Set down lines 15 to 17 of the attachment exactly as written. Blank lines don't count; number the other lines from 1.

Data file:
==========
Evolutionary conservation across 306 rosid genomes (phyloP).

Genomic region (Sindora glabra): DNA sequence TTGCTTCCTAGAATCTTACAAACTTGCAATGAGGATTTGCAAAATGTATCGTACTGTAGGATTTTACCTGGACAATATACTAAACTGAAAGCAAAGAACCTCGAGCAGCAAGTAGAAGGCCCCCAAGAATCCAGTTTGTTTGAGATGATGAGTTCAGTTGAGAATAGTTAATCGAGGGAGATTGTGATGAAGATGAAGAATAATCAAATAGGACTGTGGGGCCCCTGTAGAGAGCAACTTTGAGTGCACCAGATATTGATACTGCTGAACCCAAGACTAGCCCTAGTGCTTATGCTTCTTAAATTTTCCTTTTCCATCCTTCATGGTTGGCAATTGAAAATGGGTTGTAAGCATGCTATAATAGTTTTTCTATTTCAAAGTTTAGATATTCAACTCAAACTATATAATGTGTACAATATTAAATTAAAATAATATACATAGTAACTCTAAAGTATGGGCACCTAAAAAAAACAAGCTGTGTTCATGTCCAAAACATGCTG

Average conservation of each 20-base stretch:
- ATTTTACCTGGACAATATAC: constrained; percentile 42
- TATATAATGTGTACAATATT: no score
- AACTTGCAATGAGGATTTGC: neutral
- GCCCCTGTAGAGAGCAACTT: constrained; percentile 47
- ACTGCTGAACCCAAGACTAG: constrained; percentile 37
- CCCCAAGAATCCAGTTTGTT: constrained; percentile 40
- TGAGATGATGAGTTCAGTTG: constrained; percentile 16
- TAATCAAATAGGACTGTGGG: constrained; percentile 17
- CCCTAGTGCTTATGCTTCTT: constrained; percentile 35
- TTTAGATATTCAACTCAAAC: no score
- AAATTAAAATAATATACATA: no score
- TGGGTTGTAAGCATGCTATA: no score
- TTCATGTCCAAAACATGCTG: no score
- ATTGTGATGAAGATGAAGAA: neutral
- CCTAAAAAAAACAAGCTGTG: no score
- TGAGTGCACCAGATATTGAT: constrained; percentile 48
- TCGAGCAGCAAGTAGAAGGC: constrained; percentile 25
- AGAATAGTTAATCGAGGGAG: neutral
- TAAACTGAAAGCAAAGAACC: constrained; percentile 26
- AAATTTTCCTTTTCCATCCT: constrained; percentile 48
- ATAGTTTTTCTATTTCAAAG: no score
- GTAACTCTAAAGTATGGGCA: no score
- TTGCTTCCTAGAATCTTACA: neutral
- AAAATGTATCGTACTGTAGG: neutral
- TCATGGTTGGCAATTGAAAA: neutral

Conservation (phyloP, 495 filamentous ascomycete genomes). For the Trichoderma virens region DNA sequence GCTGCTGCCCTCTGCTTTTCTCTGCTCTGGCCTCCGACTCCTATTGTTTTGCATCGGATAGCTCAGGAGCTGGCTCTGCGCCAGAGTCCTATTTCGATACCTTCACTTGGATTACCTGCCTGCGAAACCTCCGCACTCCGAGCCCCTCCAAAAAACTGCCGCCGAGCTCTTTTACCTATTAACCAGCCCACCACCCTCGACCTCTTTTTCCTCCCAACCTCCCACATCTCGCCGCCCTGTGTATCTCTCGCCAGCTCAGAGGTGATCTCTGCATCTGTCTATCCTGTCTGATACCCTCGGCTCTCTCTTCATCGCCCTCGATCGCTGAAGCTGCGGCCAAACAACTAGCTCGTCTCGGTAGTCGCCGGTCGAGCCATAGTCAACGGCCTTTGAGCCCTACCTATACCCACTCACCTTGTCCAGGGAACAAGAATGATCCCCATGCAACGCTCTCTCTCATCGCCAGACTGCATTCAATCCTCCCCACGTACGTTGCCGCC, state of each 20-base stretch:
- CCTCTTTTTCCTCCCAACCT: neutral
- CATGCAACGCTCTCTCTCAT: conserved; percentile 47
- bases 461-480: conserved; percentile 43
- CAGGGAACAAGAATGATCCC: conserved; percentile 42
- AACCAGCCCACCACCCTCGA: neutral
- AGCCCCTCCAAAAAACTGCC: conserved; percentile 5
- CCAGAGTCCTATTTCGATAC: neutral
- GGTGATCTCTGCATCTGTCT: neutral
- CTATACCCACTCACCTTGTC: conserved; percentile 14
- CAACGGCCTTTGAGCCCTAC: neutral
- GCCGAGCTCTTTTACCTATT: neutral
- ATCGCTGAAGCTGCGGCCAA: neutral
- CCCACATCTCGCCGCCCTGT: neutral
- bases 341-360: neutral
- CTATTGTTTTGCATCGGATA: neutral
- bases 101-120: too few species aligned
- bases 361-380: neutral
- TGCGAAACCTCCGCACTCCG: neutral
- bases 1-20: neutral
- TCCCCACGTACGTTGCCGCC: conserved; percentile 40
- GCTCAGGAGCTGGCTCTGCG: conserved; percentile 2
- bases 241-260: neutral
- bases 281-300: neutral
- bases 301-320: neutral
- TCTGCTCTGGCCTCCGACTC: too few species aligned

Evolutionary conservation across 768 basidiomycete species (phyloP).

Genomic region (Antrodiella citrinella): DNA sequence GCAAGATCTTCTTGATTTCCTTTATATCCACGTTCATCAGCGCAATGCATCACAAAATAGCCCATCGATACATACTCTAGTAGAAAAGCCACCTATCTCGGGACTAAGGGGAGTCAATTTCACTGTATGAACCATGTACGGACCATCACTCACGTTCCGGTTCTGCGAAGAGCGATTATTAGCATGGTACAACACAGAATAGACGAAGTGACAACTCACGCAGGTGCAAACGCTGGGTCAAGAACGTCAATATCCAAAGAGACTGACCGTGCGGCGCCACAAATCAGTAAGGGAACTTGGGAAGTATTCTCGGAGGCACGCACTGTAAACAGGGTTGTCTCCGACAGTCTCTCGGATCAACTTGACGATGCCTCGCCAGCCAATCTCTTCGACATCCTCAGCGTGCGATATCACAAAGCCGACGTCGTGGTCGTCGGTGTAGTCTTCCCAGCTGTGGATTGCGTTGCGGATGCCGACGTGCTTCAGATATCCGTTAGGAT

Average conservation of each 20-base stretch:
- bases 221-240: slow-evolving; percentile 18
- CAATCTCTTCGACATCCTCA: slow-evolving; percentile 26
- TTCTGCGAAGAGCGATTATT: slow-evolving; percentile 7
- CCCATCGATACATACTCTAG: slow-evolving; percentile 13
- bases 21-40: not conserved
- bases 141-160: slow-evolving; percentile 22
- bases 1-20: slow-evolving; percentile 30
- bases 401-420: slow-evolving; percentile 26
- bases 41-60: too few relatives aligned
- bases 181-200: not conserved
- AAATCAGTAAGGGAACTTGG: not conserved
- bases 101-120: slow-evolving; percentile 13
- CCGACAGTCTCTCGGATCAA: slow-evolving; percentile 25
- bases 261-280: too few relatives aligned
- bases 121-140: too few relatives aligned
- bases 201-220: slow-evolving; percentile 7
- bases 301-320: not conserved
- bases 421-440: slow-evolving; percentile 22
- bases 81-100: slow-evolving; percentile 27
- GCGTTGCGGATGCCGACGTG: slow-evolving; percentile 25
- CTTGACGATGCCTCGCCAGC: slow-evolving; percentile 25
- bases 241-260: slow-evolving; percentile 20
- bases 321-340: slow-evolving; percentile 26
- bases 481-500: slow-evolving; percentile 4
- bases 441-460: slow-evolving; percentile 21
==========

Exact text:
- TGGGTTGTAAGCATGCTATA: no score
- TTCATGTCCAAAACATGCTG: no score
- ATTGTGATGAAGATGAAGAA: neutral